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    Guest Kevin

    Posted

    There is no reliable test for gluten sensitivity; yet. Therefore all those researches are useless. It does need to be rocket science to figure out that zonulin is the culprit. That is the reason for most human health and neurological disorders. I am just wondering, when you "professionals" will let the public know that gluten is poison for most people?

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    Guest Jen

    Posted

    Interesting article. My husband, who has celiac disease has mental health issues and is on medication for it. My mother has celiac disease and is bi-polar. My husband's mother has not been diagnosed with celiac disease but we feel she has it because she is on seizure medications, has fibromyalgia, and hydroensephilitus, and arthritis....plus she is extremely moody (sorry that is the only way I can describe it.) I am not saying all celiac disease patients are psychiatric patients. And vice versa. But, I too have celiac disease and when I accidentally get glutened, depression hits usually pretty soon after physical symptoms. I think it is a study that needs to be done soon!!! More extensively. Maybe other countries, nationalities need to be studied.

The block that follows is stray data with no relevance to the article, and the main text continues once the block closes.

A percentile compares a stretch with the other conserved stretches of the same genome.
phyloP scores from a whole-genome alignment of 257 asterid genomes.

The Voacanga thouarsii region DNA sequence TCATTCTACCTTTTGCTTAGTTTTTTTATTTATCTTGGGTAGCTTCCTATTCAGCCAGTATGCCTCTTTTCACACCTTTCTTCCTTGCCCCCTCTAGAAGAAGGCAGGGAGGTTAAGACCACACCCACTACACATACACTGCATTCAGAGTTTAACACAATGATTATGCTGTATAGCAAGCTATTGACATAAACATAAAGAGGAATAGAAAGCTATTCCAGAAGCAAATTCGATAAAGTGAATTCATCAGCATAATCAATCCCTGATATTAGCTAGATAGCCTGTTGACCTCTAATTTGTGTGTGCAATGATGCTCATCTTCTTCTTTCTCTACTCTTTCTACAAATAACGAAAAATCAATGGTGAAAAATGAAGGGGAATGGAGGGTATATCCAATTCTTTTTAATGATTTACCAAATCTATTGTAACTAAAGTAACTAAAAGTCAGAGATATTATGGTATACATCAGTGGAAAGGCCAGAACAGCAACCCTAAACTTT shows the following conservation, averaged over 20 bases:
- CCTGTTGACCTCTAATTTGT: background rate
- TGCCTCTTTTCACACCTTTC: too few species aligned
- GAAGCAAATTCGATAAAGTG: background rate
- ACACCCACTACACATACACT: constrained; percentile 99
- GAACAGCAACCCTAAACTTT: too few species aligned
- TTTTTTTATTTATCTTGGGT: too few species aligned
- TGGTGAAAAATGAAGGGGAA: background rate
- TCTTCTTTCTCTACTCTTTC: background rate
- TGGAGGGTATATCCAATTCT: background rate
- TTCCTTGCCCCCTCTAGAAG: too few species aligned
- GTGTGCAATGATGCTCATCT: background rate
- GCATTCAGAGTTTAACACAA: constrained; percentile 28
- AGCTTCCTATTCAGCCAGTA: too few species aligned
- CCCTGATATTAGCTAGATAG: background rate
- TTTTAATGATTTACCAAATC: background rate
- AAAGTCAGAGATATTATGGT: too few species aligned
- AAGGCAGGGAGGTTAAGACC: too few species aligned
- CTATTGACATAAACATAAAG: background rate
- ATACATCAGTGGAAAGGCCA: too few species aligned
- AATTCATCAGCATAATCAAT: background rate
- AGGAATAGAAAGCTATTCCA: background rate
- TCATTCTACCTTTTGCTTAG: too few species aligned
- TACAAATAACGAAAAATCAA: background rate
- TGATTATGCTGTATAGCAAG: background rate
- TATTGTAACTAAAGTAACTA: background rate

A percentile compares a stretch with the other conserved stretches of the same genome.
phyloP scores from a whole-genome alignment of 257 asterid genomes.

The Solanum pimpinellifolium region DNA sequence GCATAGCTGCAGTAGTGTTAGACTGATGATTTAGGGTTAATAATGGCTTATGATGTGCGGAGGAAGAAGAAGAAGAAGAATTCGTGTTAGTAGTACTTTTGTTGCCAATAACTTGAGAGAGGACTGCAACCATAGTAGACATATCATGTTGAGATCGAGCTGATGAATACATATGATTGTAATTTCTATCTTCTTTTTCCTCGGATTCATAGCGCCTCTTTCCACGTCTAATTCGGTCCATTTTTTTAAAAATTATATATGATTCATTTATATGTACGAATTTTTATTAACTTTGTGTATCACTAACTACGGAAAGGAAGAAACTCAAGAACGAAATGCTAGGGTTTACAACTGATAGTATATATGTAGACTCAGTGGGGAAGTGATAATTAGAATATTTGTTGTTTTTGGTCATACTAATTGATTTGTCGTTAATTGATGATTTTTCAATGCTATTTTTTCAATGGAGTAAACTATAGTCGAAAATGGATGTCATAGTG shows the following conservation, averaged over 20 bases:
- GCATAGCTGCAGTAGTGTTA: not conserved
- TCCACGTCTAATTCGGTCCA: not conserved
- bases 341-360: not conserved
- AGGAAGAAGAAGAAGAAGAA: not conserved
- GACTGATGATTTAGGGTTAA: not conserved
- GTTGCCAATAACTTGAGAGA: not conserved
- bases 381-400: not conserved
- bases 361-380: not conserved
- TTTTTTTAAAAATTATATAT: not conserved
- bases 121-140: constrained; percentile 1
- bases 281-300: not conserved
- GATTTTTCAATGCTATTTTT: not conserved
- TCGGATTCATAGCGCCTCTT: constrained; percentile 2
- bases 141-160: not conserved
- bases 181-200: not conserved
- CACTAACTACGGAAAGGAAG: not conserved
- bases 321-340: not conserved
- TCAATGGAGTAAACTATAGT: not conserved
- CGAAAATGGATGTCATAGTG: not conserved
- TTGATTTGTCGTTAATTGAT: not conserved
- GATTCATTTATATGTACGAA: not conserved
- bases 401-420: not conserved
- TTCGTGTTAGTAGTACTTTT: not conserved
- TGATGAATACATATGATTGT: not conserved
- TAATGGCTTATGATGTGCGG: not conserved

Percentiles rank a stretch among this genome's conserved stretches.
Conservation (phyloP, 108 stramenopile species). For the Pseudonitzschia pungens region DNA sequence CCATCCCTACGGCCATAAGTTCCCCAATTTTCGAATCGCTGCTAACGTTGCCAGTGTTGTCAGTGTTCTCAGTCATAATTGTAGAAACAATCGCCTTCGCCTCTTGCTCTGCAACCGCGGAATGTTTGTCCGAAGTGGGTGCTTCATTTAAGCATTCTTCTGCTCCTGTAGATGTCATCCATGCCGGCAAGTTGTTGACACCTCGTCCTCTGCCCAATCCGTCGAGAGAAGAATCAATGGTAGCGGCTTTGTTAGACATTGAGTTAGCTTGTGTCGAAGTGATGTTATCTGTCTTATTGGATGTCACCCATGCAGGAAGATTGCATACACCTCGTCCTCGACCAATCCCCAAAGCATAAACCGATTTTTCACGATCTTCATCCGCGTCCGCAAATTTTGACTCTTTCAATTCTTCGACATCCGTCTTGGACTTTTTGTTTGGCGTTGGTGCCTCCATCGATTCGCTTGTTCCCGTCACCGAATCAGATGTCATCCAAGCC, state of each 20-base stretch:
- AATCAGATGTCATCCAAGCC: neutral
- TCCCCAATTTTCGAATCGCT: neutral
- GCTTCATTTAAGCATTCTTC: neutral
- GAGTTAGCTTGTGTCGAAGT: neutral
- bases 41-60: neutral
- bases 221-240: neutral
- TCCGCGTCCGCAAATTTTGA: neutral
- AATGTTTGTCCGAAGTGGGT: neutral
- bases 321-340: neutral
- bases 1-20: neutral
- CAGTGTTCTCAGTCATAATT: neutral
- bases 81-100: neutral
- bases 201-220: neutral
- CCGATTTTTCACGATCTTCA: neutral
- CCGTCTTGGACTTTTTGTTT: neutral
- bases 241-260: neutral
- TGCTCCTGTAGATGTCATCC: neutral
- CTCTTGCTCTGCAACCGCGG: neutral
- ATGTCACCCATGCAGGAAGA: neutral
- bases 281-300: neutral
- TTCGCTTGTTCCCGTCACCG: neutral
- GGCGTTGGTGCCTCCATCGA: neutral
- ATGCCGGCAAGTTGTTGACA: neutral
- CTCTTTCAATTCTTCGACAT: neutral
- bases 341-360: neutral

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    Guest Mabel W

    Posted

    I desperately wish my parents and siblings who have health issues ranging from stomach pain to bipolar would just even try the gluten challenge. I have celiac, diagnosed by blood test, by my Lupus doctor. I was told they should get tested but when I tried to tell them, they aren't interested. They just say they can't afford testing and they don't think they could eat gluten free anyway. I try to tell them the benefits of doing it and the dangers of not doing it of they have it, all to no avail. Any hope for such folks? More research would be helpful I think.

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  • Related Articles

    Scott Adams

    The following was written by Dr. Kalle Reichelt who is a leading celiac disease researcher at the Pediatric Research Institute in Oslo, Norway. Please direct any questions regarding this article to him at: K.L.Reichelt@rh.uio.no
    What most people ignore is that both peptides and trace (biologically significant amounts) amounts of proteins are taken up across the gut mucosa (1,2). Because one molecule of gluten contains at least 15 opioid sequences it is quite clear that this could cause a problem. Increased peptide excretion is found in the urine of celiacs before treatment (3) (Reichelt et al in prep). This is confirmed by a series of papers that demonstrate intact food proteins in mothers milk (4-7). A Canadian group has confirmed that gluten does change a brain enzyme and monoamine levels in cats (8). Their findings a significant even though cats are not gluten eating animals. There is increasing evidence that components from food can indeed cause serious psychiatric (9-12) and neurological (13-16) diseases. Even rheumatoid arthritis may have a link to food proteins (17), and it well established that stress increases gut permeability. Nobody denies the possibility of reactive depression, but there is little reason why this could not be made worse by dietary factors. Because antibodies are indeed induced by peptides it may even be so that dietary peptides by mimicry to endogenous cell surface peptide sequences, may be responsible for many autoimmune diseases (18).
    References: